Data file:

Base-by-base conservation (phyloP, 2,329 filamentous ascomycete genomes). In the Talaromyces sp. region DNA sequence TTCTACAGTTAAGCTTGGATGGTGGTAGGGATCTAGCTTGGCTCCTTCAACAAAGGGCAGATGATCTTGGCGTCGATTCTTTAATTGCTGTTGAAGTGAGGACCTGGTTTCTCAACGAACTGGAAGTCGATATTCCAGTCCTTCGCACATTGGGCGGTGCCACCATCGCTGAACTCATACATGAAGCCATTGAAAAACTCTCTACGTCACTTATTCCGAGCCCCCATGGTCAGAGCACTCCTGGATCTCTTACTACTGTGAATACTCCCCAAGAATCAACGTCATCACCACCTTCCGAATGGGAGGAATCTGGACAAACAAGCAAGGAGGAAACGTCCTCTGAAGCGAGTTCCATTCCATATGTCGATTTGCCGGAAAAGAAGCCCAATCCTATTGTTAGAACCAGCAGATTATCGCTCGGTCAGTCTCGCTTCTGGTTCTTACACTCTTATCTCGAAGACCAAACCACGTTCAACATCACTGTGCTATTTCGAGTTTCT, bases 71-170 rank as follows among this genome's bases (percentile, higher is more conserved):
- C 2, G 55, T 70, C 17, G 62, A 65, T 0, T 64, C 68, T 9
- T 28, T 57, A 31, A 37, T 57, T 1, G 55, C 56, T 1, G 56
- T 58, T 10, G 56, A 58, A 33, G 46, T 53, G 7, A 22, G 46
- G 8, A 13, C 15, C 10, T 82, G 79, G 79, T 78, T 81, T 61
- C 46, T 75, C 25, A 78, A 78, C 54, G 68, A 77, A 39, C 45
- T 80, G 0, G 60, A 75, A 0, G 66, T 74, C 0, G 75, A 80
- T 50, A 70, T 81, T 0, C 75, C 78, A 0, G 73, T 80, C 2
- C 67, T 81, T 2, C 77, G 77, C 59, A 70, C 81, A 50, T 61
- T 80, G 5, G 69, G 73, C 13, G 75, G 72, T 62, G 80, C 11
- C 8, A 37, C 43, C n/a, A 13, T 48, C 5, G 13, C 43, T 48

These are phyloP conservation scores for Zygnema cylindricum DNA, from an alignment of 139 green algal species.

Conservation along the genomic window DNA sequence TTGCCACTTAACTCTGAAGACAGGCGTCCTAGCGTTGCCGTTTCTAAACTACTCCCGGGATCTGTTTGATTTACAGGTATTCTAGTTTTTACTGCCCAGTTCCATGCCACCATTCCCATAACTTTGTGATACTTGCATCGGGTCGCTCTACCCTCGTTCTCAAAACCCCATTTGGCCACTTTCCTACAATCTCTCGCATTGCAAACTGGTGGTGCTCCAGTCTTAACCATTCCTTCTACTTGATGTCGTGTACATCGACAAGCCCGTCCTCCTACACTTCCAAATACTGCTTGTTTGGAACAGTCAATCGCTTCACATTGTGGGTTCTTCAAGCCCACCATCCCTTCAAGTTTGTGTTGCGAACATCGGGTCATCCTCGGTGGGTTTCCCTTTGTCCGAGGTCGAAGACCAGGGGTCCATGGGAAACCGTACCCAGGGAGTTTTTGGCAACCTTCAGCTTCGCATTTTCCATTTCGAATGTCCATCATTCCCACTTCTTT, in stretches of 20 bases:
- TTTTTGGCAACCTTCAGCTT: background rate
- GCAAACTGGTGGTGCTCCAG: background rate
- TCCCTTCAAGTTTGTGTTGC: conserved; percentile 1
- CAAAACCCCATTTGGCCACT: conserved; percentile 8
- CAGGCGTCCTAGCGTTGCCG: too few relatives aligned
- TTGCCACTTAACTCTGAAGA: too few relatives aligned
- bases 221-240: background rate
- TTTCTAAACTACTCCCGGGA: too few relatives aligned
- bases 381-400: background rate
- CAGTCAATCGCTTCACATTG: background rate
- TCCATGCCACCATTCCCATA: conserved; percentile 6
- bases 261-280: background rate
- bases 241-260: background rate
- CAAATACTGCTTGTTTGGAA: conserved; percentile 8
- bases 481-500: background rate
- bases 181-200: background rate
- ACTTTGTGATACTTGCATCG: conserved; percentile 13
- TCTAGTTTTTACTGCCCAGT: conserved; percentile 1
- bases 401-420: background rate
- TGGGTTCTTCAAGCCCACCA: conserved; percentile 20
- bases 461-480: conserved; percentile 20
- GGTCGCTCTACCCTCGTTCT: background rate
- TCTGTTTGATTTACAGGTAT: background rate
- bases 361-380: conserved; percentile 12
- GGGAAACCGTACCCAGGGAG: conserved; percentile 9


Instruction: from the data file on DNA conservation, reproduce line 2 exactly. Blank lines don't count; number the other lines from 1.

- C 2, G 55, T 70, C 17, G 62, A 65, T 0, T 64, C 68, T 9